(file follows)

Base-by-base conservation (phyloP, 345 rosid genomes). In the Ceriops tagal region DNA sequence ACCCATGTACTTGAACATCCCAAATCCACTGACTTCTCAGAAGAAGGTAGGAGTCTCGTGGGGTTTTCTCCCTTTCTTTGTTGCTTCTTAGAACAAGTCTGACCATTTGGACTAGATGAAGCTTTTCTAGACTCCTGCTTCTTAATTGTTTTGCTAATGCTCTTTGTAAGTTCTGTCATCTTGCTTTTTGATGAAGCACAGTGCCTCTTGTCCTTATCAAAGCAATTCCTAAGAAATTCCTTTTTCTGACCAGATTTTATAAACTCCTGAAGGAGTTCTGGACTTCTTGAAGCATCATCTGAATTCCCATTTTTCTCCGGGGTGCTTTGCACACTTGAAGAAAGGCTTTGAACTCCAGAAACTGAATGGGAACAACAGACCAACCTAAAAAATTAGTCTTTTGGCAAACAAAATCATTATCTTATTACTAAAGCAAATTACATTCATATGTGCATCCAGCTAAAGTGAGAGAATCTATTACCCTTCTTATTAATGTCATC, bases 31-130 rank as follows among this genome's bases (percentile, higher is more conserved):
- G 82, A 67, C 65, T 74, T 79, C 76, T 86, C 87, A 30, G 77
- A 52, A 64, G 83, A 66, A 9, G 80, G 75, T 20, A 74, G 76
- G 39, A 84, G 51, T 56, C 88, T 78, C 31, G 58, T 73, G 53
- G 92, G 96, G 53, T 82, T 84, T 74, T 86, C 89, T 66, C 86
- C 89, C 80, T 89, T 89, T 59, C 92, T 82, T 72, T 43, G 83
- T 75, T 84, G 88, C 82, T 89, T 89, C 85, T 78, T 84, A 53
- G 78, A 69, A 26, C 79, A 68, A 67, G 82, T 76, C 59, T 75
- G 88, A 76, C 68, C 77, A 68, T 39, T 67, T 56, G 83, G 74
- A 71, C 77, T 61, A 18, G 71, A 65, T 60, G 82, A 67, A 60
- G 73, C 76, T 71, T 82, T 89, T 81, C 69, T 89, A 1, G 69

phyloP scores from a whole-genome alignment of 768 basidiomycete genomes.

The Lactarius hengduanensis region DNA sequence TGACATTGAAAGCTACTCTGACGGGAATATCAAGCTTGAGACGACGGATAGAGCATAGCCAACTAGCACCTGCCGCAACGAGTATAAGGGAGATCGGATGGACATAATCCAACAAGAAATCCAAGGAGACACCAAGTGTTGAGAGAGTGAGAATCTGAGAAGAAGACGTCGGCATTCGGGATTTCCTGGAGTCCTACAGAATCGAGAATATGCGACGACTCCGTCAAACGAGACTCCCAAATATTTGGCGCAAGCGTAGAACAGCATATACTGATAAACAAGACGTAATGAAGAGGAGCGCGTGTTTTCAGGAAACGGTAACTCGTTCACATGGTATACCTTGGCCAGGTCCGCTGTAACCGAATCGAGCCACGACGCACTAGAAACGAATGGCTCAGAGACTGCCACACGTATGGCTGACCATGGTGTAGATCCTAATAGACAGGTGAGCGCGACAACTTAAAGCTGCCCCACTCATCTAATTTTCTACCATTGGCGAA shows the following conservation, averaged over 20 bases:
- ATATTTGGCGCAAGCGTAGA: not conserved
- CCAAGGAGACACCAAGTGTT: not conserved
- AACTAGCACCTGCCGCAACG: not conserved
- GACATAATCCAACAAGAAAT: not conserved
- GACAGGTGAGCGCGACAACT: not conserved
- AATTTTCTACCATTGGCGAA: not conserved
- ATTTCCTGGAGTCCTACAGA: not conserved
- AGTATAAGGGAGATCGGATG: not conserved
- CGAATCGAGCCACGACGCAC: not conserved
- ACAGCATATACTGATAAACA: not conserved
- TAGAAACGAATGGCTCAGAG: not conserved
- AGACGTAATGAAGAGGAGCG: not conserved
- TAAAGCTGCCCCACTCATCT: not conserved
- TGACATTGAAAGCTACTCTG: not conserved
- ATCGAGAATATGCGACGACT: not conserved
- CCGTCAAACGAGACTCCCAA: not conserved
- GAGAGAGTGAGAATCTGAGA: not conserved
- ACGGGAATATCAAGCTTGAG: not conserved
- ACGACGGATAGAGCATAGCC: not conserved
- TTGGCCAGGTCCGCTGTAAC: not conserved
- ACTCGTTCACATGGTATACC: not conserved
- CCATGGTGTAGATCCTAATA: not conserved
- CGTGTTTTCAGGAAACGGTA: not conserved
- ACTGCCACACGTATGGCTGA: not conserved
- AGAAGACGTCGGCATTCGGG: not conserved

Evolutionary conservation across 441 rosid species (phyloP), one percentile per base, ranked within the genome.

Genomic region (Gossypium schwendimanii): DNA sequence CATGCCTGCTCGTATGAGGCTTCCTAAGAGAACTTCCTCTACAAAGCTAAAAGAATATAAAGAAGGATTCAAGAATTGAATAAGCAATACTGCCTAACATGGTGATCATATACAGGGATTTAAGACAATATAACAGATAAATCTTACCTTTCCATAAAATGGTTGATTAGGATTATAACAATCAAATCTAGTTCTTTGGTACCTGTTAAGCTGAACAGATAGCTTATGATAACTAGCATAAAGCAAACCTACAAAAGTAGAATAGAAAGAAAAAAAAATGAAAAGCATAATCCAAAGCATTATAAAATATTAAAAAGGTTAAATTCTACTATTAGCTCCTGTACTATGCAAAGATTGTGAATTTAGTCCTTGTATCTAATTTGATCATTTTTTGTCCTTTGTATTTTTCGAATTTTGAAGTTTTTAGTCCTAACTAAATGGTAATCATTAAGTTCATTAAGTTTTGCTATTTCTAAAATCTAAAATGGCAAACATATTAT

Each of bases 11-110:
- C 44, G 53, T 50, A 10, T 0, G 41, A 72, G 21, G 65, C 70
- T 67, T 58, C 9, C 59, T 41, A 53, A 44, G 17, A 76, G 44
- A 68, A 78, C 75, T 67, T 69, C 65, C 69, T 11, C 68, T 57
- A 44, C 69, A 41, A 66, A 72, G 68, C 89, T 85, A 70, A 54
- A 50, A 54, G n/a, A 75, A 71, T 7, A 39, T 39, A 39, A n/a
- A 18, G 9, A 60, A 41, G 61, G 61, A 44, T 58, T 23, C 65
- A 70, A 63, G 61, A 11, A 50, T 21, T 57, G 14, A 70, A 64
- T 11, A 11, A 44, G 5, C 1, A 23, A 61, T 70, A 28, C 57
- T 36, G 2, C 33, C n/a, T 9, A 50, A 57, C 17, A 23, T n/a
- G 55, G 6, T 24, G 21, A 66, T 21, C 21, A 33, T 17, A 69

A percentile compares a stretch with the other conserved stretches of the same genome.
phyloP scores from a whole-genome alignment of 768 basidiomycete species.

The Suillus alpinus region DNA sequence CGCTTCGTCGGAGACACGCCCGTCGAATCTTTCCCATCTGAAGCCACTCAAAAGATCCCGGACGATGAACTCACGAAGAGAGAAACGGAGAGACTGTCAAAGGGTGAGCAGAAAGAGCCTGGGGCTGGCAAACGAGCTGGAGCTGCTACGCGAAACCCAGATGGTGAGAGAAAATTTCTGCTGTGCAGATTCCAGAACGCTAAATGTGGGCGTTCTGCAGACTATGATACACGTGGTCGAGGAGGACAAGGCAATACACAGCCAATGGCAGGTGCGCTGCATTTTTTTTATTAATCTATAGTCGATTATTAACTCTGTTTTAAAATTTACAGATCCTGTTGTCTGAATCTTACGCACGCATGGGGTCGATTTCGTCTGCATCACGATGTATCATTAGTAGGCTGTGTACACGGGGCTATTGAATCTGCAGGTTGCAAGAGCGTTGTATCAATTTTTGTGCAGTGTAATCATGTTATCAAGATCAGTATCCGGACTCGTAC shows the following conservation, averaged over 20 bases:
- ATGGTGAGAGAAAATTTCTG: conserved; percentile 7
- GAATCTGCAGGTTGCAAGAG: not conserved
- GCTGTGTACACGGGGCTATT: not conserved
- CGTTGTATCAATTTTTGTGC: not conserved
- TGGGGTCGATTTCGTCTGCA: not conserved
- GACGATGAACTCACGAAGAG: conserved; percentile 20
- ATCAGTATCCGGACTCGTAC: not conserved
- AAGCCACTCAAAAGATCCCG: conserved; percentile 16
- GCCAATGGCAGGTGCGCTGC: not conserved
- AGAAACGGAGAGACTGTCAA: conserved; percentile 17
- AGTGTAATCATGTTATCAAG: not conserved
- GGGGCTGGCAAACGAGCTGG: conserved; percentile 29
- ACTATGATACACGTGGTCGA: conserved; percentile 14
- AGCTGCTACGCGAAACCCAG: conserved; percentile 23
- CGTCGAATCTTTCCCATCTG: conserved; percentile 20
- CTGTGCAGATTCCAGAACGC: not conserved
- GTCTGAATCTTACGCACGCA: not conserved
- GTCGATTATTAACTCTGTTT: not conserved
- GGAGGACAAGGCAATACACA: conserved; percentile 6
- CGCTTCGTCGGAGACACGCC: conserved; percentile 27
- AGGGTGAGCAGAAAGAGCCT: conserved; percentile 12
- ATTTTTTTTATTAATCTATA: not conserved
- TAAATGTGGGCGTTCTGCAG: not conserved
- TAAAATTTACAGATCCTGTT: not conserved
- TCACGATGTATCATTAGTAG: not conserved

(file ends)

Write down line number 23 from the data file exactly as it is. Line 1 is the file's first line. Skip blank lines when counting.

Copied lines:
- ACAGCATATACTGATAAACA: not conserved